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  • Fathers suffer under old Family Court rules



    Planned reforms to the Family Court need to focus on the right issues, argues men's rights advocate Craig Jackson.

    Powerful women's domestic violence lobby groups have already spoken out strongly about changes to the domestic violence legislation which are part and parcel of a number of other far-reaching changes to our Family Court. These include the intended repeal of clause 60, a repeal many would welcome as it is repugnant to natural justice.

    At present, the clause allows the female partner - most usually - on a "without notice" basis to apply for, and often be granted, a Domestic Protection Order without any evidence needing to be produced to demonstrate that the fears for her safety and for her children's safety are in fact true, particularly if psychological violence is alleged, the application is often accompanied by an application for an ex parte sole parenting order.

    This is also often granted on the assumption that this is in the best interests of the mother, which are equated with the best interests of the children and it is not uncommon for the mother and the children to relocate to another town, further sabotaging the father's case for a shared parenting arrangement.

    Not infrequently the mother may also allege that the father has molested or sexually abused his children, which can be seen as another powerful but rarely valid strategy to ensure that, with the support of the Family Court, she can retain the primary care of her children irrespective of her capabilities and qualities as a parent. For today's fathers who are much more involved in their children's upbringing, separation from his children will be more traumatic than fathers of previous generations, while some fathers may actually have a stronger emotional bond with their children than the mother.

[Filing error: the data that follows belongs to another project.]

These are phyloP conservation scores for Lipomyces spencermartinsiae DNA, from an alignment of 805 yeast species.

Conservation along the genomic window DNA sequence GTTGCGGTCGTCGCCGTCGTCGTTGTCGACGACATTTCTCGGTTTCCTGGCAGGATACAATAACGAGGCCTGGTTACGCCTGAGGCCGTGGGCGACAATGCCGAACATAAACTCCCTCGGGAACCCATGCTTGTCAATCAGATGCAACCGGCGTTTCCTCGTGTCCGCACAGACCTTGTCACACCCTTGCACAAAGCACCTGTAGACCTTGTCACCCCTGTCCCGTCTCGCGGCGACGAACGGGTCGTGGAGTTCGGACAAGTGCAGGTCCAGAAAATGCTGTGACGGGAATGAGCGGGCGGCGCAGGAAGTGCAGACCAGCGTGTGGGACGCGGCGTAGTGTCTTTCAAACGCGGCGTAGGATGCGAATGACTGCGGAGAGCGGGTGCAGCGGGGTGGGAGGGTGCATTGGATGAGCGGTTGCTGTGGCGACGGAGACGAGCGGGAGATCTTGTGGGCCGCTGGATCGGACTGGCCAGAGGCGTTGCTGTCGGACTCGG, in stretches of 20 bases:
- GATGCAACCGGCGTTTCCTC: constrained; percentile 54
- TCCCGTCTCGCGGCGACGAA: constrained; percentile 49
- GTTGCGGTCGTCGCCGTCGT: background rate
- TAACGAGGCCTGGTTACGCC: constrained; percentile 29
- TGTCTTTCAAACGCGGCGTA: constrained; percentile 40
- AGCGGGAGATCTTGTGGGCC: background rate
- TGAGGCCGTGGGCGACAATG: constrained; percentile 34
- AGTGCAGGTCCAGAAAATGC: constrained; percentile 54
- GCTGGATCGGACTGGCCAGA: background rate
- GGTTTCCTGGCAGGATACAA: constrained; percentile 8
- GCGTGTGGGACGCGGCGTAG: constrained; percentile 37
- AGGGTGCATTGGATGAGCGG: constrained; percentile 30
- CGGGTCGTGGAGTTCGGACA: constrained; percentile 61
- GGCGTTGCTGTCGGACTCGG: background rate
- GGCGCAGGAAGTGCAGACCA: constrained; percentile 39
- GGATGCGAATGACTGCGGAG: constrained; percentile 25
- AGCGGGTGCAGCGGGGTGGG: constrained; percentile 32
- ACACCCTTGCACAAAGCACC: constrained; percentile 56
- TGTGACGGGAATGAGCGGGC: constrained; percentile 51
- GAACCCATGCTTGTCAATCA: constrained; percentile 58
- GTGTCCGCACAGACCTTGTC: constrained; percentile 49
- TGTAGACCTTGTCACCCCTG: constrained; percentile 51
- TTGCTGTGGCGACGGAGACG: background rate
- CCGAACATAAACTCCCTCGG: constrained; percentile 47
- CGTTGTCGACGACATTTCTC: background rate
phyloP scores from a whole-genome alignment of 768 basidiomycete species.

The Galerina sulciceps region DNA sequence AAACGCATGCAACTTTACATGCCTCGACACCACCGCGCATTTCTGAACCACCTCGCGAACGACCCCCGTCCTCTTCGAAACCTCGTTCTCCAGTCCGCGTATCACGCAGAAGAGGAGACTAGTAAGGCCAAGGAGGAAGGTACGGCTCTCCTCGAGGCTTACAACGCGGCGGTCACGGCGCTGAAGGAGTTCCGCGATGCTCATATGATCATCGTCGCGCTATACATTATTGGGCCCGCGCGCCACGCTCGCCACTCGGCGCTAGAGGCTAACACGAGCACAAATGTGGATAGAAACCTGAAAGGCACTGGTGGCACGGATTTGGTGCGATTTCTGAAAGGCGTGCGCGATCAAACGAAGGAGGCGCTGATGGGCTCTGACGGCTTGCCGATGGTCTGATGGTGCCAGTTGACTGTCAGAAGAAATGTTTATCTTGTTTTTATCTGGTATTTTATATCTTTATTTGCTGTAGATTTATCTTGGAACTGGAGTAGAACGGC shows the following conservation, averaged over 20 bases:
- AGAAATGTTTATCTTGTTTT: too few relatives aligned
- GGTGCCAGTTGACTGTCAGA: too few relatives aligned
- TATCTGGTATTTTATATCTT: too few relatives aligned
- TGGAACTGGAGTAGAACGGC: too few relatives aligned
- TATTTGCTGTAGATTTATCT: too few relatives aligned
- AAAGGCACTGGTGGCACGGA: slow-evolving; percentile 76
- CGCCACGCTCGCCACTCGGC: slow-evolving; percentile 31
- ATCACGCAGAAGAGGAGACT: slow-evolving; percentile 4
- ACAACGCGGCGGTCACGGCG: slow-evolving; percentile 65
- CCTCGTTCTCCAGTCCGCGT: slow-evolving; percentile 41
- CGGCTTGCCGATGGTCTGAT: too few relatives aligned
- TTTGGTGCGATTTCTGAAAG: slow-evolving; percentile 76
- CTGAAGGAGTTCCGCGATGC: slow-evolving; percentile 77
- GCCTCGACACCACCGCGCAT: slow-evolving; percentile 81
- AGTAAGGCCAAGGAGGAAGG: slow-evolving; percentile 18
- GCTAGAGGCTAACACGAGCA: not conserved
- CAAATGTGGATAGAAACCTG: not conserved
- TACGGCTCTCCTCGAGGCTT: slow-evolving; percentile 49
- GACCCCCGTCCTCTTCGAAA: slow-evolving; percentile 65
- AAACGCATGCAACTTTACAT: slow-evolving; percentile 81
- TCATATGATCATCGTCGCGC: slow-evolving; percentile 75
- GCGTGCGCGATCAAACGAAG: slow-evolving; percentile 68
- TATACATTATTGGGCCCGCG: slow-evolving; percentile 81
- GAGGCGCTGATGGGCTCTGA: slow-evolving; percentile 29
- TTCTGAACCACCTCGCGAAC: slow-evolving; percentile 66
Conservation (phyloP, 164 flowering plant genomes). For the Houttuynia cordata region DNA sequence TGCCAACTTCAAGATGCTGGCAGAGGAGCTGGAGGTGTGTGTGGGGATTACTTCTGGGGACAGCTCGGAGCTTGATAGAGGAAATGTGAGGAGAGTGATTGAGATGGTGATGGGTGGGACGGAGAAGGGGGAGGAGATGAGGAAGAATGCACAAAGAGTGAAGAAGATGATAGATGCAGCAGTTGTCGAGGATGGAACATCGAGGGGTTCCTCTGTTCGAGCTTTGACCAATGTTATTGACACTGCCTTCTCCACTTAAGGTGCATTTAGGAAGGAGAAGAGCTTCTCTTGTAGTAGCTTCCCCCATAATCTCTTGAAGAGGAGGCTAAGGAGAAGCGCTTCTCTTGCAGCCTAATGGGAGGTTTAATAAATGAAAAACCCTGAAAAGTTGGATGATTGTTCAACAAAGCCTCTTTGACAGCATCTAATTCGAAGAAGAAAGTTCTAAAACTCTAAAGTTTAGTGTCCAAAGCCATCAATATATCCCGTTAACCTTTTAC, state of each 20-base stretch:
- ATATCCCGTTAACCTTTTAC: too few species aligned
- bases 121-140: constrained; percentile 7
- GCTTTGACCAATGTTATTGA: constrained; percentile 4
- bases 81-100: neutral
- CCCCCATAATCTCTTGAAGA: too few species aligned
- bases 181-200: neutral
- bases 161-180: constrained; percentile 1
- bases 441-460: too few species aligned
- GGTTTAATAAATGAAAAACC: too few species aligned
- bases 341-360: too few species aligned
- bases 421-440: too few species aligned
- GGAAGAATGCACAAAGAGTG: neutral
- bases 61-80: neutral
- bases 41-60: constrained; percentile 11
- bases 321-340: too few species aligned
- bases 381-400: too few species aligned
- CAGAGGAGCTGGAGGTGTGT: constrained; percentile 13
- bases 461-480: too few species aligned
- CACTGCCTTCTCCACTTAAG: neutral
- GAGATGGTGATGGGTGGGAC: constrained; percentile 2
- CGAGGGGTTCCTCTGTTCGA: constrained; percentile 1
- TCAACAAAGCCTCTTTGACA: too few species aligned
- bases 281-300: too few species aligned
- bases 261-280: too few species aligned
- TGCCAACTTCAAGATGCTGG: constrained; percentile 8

While the "sympathy" of the court more often goes to the solo mother with a physically, psychologically and now economically abusive ex-partner, studies of male suicide patterns show that men are eight or nine times more likely to commit suicide after a marital or relationship breakdown than at any other time in their lives.

    So shouldn't our sympathies be extended to both parties and to the children still caught up over the entire 32-year history of the Family Court in adversarial legal battles in which there should be no winners and no losers in this complex area of disintegrating family relationships?

    Another change likely to be resisted by the women's domestic violence groups is the replacement of the former "one size fits all" anger management and non-violence programmes.
    The new system to be run by the proposed Family Dispute Resolution Service will involve both parents along with - depending on their age and maturity - the children as parenting arrangements in the post- separation phase are negotiated. Fathers groups are likely to welcome this change.

    The Government rightly regards the true dynamics of domestic violence as an important issue and has instructed the Parliamentary Select Committee hearing submissions on the bill to focus on it.

    * Craig Jackson is a registered psychologist and long-standing advocate for fathers and families caught up in the Family Court.
    Comments 1 Comment
    1. Thane's Avatar
      Thane -
      While there will doubtless be examples of the kinds of cases cited, no-one really knows what is happening behind the veil of silence that cloaks the Family Court. We know how many cases go through the Family Court but that seems to be about all we know. Craig Jackson claims that women 'often' allege violence or abuse - how often? And how many times do fathers claim Parental Alienation as an excuse to cover up that abuse? How often do judges rule for a reversal of care? How often does one rich parent trot out a succession of 'experts' and child psychologists as they grind the other parent of the child they are supposed to love into financial and emotional oblivion? How long do cases take to be resolved when experts are involved? Is the average going up or down? Are there any trends with particular judges or courts? The fact is - we simply do not know. How can we fix the system if we do not even know the extent to which it is broken?
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